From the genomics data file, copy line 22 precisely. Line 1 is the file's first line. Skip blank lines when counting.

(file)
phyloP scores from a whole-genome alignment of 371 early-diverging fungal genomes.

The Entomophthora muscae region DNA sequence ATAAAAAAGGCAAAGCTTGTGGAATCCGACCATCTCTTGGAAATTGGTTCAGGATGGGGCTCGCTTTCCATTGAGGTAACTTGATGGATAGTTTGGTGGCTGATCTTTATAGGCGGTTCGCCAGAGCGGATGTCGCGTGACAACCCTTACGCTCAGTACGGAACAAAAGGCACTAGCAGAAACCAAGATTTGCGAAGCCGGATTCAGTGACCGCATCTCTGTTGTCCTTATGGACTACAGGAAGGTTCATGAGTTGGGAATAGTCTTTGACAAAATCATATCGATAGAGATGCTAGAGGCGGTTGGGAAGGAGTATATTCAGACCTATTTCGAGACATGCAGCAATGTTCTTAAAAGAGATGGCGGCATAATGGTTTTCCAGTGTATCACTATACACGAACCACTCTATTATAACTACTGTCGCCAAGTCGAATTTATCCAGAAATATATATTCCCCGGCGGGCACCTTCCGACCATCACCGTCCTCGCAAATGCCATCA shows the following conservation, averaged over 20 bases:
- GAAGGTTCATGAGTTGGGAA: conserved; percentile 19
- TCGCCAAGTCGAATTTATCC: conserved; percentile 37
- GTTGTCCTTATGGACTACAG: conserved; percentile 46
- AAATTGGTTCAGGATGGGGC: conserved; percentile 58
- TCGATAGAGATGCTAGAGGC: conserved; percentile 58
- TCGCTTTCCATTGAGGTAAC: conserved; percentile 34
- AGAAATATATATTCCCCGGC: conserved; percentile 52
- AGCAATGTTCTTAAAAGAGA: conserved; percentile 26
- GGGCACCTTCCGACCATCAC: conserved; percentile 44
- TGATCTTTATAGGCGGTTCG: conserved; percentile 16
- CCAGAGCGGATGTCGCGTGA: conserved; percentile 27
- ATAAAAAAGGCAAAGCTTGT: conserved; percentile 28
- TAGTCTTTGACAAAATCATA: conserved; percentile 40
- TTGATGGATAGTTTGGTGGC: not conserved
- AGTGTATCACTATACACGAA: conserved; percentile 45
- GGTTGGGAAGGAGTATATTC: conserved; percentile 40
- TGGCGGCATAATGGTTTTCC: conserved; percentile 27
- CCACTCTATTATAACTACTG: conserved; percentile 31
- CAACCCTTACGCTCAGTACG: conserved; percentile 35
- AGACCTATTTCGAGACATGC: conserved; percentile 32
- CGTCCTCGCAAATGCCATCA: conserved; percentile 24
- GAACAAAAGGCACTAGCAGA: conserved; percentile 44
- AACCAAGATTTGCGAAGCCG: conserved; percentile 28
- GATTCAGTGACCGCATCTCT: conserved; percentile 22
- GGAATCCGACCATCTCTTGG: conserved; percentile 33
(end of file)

- AGACCTATTTCGAGACATGC: conserved; percentile 32